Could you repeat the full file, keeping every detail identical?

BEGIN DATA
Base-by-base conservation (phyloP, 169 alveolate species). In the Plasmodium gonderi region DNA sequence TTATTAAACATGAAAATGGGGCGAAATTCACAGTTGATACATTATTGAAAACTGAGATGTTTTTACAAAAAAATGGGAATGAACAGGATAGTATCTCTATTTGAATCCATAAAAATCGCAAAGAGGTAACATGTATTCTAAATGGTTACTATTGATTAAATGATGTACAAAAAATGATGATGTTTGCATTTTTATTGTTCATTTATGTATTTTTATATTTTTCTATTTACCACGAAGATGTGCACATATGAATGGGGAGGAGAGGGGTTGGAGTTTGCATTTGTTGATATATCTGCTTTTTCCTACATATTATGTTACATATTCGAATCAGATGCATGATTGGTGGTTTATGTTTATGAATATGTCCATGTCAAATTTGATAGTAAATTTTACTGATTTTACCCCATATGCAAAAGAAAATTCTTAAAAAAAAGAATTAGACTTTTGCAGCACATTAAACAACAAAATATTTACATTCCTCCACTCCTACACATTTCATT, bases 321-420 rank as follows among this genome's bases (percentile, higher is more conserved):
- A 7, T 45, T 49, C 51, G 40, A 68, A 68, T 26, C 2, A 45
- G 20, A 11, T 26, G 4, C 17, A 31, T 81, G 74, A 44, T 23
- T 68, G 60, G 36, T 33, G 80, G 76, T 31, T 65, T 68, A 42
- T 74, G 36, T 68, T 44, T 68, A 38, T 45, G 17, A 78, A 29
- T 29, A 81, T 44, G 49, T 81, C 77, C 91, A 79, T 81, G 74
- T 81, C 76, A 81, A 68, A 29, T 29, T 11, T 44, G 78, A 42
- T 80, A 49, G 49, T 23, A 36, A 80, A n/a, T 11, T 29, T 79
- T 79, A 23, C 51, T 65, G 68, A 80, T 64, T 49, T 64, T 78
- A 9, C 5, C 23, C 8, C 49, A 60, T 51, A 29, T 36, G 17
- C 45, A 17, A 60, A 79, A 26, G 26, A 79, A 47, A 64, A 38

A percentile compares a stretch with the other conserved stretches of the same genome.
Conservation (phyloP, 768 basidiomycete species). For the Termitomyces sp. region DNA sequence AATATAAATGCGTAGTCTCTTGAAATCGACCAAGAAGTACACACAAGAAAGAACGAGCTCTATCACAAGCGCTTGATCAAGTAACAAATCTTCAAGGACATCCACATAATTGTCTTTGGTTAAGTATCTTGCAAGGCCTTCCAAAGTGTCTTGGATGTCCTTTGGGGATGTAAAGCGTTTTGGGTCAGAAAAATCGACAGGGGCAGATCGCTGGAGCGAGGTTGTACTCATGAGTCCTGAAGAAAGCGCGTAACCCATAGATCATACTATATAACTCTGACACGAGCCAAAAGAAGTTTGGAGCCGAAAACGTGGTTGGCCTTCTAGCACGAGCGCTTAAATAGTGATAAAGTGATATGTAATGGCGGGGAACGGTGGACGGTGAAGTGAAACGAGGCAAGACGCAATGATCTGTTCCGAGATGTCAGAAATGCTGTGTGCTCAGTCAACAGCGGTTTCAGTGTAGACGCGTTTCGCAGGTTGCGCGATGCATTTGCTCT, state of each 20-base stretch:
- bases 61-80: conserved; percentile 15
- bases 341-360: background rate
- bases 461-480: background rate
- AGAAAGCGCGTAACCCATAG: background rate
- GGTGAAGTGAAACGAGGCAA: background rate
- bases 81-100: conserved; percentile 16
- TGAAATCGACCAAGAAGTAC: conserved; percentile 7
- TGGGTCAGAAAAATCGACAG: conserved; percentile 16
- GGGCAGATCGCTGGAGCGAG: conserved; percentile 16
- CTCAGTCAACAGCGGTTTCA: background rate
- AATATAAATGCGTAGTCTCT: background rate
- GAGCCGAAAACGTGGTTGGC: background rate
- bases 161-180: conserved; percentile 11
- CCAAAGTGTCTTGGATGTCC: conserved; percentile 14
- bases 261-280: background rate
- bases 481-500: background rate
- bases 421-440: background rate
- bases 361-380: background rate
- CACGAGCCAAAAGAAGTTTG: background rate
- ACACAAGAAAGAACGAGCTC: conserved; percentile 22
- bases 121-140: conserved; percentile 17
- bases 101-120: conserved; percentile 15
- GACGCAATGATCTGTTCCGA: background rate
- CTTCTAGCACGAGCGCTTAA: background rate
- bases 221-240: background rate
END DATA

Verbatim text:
Base-by-base conservation (phyloP, 169 alveolate species). In the Plasmodium gonderi region DNA sequence TTATTAAACATGAAAATGGGGCGAAATTCACAGTTGATACATTATTGAAAACTGAGATGTTTTTACAAAAAAATGGGAATGAACAGGATAGTATCTCTATTTGAATCCATAAAAATCGCAAAGAGGTAACATGTATTCTAAATGGTTACTATTGATTAAATGATGTACAAAAAATGATGATGTTTGCATTTTTATTGTTCATTTATGTATTTTTATATTTTTCTATTTACCACGAAGATGTGCACATATGAATGGGGAGGAGAGGGGTTGGAGTTTGCATTTGTTGATATATCTGCTTTTTCCTACATATTATGTTACATATTCGAATCAGATGCATGATTGGTGGTTTATGTTTATGAATATGTCCATGTCAAATTTGATAGTAAATTTTACTGATTTTACCCCATATGCAAAAGAAAATTCTTAAAAAAAAGAATTAGACTTTTGCAGCACATTAAACAACAAAATATTTACATTCCTCCACTCCTACACATTTCATT, bases 321-420 rank as follows among this genome's bases (percentile, higher is more conserved):
- A 7, T 45, T 49, C 51, G 40, A 68, A 68, T 26, C 2, A 45
- G 20, A 11, T 26, G 4, C 17, A 31, T 81, G 74, A 44, T 23
- T 68, G 60, G 36, T 33, G 80, G 76, T 31, T 65, T 68, A 42
- T 74, G 36, T 68, T 44, T 68, A 38, T 45, G 17, A 78, A 29
- T 29, A 81, T 44, G 49, T 81, C 77, C 91, A 79, T 81, G 74
- T 81, C 76, A 81, A 68, A 29, T 29, T 11, T 44, G 78, A 42
- T 80, A 49, G 49, T 23, A 36, A 80, A n/a, T 11, T 29, T 79
- T 79, A 23, C 51, T 65, G 68, A 80, T 64, T 49, T 64, T 78
- A 9, C 5, C 23, C 8, C 49, A 60, T 51, A 29, T 36, G 17
- C 45, A 17, A 60, A 79, A 26, G 26, A 79, A 47, A 64, A 38

A percentile compares a stretch with the other conserved stretches of the same genome.
Conservation (phyloP, 768 basidiomycete species). For the Termitomyces sp. region DNA sequence AATATAAATGCGTAGTCTCTTGAAATCGACCAAGAAGTACACACAAGAAAGAACGAGCTCTATCACAAGCGCTTGATCAAGTAACAAATCTTCAAGGACATCCACATAATTGTCTTTGGTTAAGTATCTTGCAAGGCCTTCCAAAGTGTCTTGGATGTCCTTTGGGGATGTAAAGCGTTTTGGGTCAGAAAAATCGACAGGGGCAGATCGCTGGAGCGAGGTTGTACTCATGAGTCCTGAAGAAAGCGCGTAACCCATAGATCATACTATATAACTCTGACACGAGCCAAAAGAAGTTTGGAGCCGAAAACGTGGTTGGCCTTCTAGCACGAGCGCTTAAATAGTGATAAAGTGATATGTAATGGCGGGGAACGGTGGACGGTGAAGTGAAACGAGGCAAGACGCAATGATCTGTTCCGAGATGTCAGAAATGCTGTGTGCTCAGTCAACAGCGGTTTCAGTGTAGACGCGTTTCGCAGGTTGCGCGATGCATTTGCTCT, state of each 20-base stretch:
- bases 61-80: conserved; percentile 15
- bases 341-360: background rate
- bases 461-480: background rate
- AGAAAGCGCGTAACCCATAG: background rate
- GGTGAAGTGAAACGAGGCAA: background rate
- bases 81-100: conserved; percentile 16
- TGAAATCGACCAAGAAGTAC: conserved; percentile 7
- TGGGTCAGAAAAATCGACAG: conserved; percentile 16
- GGGCAGATCGCTGGAGCGAG: conserved; percentile 16
- CTCAGTCAACAGCGGTTTCA: background rate
- AATATAAATGCGTAGTCTCT: background rate
- GAGCCGAAAACGTGGTTGGC: background rate
- bases 161-180: conserved; percentile 11
- CCAAAGTGTCTTGGATGTCC: conserved; percentile 14
- bases 261-280: background rate
- bases 481-500: background rate
- bases 421-440: background rate
- bases 361-380: background rate
- CACGAGCCAAAAGAAGTTTG: background rate
- ACACAAGAAAGAACGAGCTC: conserved; percentile 22
- bases 121-140: conserved; percentile 17
- bases 101-120: conserved; percentile 15
- GACGCAATGATCTGTTCCGA: background rate
- CTTCTAGCACGAGCGCTTAA: background rate
- bases 221-240: background rate